Mandatory greenhouse gas reporting for companies is on the way – or is it?
In case you weren’t aware (and many companies are not) the Government currently expects you to voluntarily report your greenhouse gas emissions using a reporting framework based on the international Greenhouse Gas Reporting Protocol Corporate Standard and ISO 14064-1.
Earlier this year , the Government consulted on making reporting mandatory for businesses. Under the terms of the 2008 Climate Change Act, it is required to make a decision on this before April 6 2012. However, this is a get out clause. The Government can decide to retain the status quo, but must go cap in hand to Parliament and explain itself.
Given the glacial pace at which our legislating bodies move, April 2012 is no time at all. A decision will need to be made soon. According to one Defra insider I contacted, a ministerial decision is widely expected this side of Christmas.
Who will need to report?
In its consultation document, the Government set out a range of options that would impact on anything from 1,000 (quoted companies listed on the London Stock Exchange) to 30,000 of the UK’s largest public and private companies.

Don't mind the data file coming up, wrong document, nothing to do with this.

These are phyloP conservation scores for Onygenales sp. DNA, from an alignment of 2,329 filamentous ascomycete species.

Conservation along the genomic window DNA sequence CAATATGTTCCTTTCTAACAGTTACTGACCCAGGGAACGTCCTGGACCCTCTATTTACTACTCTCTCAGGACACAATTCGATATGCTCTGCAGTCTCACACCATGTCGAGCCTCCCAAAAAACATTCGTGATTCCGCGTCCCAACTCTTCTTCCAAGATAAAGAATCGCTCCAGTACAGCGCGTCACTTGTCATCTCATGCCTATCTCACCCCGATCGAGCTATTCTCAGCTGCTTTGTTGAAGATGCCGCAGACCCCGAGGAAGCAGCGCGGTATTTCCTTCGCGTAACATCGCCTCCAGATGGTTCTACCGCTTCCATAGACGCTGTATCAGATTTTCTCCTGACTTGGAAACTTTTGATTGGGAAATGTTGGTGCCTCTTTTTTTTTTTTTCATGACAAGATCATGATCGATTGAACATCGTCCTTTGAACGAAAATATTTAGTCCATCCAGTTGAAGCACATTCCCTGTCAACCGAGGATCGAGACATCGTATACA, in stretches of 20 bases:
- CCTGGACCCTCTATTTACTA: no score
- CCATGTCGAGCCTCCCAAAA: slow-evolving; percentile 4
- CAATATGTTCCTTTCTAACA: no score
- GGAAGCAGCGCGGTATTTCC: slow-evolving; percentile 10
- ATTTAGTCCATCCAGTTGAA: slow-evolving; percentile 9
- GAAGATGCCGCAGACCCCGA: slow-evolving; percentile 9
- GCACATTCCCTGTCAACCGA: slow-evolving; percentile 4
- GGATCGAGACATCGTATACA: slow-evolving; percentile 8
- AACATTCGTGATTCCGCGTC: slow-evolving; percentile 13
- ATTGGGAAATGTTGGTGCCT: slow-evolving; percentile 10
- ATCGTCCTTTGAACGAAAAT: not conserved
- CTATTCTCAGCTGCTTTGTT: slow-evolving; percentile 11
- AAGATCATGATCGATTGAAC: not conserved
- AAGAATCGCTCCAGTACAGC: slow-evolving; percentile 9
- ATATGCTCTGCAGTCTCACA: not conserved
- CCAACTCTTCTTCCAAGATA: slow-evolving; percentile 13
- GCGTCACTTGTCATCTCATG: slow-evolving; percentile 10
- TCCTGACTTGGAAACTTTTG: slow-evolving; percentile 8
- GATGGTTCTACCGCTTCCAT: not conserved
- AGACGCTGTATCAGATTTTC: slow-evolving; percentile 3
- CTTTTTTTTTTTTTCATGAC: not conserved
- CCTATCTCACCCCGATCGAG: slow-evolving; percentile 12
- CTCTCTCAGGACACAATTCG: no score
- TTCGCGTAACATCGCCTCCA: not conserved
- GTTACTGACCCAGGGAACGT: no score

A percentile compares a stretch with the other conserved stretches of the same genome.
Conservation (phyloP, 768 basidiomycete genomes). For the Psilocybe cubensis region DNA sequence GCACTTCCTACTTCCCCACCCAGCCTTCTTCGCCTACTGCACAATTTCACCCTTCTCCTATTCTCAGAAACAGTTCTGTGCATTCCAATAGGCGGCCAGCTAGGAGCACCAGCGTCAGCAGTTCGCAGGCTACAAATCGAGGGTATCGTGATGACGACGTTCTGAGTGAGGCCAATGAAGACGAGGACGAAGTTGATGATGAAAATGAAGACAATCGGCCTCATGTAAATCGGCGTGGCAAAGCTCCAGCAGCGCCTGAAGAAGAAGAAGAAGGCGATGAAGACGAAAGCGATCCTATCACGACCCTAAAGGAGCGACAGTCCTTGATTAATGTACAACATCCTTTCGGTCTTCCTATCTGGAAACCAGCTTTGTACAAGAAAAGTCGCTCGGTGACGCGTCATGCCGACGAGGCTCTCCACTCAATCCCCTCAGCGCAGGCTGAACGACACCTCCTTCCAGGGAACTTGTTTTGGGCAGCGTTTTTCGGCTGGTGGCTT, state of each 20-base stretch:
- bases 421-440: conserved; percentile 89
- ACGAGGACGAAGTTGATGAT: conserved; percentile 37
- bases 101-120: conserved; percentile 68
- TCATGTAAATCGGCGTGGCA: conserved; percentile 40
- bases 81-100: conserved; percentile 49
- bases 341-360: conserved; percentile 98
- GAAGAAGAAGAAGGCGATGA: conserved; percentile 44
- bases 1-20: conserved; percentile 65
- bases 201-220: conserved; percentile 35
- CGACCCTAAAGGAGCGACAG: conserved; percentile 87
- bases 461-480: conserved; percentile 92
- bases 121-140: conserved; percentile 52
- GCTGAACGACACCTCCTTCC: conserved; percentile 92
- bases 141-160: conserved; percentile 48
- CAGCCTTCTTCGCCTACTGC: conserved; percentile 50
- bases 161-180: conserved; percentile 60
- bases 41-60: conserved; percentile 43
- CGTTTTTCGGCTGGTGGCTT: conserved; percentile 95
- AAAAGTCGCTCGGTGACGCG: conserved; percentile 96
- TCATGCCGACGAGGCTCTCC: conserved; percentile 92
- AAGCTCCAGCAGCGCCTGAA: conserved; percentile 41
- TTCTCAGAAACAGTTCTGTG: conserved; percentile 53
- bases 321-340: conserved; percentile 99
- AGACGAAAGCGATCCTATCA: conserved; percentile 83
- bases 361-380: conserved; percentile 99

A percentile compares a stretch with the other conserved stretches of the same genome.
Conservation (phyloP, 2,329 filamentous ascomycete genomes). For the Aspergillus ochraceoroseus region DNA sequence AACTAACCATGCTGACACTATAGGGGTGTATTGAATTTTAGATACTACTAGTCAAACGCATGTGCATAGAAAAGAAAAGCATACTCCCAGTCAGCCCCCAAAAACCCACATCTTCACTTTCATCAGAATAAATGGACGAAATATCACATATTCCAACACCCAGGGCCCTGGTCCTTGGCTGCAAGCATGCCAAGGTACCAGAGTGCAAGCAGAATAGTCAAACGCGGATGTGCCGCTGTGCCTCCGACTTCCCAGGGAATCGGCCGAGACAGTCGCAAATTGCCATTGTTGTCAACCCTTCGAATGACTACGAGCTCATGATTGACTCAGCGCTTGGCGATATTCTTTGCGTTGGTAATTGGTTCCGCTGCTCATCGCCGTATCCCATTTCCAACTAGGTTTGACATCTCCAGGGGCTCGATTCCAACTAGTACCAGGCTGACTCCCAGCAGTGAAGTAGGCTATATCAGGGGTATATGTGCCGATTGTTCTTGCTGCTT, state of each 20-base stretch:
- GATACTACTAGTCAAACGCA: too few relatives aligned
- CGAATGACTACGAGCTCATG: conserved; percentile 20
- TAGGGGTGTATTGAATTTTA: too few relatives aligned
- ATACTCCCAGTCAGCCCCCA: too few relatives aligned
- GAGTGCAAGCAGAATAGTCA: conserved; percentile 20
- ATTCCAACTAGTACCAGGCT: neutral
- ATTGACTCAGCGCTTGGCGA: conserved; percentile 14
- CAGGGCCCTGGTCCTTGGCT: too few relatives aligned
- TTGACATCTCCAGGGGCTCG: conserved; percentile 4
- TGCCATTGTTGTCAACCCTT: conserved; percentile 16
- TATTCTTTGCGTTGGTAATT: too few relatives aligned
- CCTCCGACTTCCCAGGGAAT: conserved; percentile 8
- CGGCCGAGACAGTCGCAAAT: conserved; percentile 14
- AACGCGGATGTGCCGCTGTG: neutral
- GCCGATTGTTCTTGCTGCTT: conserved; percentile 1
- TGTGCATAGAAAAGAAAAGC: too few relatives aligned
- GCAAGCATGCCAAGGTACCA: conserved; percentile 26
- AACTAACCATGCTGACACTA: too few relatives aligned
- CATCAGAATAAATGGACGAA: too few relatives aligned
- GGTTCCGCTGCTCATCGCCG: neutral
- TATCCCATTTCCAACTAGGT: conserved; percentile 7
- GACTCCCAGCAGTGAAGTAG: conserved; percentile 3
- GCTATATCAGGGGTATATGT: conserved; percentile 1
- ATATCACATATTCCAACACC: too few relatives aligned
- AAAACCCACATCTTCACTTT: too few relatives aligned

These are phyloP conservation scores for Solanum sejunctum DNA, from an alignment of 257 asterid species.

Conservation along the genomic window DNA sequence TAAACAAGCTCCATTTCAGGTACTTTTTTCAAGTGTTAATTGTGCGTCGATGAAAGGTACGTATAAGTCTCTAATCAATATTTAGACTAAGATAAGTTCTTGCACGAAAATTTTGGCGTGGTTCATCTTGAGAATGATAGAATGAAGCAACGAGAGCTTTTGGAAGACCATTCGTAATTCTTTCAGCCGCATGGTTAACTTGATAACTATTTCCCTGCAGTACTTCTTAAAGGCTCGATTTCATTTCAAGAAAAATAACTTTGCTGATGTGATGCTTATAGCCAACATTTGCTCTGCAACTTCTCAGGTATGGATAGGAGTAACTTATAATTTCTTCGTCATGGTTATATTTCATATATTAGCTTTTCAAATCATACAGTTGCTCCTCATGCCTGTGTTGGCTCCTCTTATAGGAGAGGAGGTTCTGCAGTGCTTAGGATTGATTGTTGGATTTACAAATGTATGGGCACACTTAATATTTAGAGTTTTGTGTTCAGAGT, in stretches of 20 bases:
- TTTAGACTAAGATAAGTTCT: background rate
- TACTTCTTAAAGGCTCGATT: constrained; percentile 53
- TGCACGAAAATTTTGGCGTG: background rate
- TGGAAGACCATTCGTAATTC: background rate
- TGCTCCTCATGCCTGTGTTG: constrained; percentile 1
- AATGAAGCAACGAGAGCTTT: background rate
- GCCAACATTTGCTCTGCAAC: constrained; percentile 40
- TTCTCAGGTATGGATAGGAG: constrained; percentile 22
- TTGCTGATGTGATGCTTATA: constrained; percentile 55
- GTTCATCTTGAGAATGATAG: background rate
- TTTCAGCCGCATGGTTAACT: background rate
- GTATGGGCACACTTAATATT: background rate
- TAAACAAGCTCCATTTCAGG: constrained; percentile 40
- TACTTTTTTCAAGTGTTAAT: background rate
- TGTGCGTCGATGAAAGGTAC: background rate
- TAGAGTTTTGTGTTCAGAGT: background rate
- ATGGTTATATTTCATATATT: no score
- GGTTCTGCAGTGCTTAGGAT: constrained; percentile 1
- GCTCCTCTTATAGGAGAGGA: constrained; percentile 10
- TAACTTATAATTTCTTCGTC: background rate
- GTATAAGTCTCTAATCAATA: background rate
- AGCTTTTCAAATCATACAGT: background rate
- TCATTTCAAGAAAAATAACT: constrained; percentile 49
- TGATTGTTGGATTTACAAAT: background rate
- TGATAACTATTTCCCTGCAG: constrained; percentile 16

They also threw in a hint that they may tie mandatory greenhouse gas reporting in with their planned ‘simplification’ of the widely criticised CRC Energy Efficiency Scheme (the consultation period for which starts spring 2012). The CRC currently affects around 4,000 companies, but this number can be easily increased, or decreased, by adjusting the 6,000 megawatt hour per year qualifying threshold.
The latter is certainly attractive to a Government committed to reducing the legislative ‘burden’ business and looks to me to be the most likely outcome. So, if you are covered by the CRC, be prepared for mandatory reporting.
What to report?
Whereas there remains some uncertainty over who will need to report, the Government is unlikely to deviate from its current (voluntary) guidelines on what companies will be expected to report.
In essence, companies will need to report direct GHG emissions (from owned transport, other fossil fuel use, fugitive gases and production processes) and the indirect use of energy (for example, from purchased electricity, heating and cooling). These are commonly called ‘Scope 1’ and ‘Scope 2’ emissions. Companies will also be encouraged to report other, Scope 3, emissions though it is unlikely that reporting these will be mandated in the first instance.
The real issue
Of course, all this fuss about reporting shifts the focus away from the business case for managing emissions, which is tied to the inexorable rise in energy prices, reducing supply chain volatility, responding to regulatory controls, brand building and reputational risk.
Ultimately, reporting should not be undertaken under duress. It is simply good management.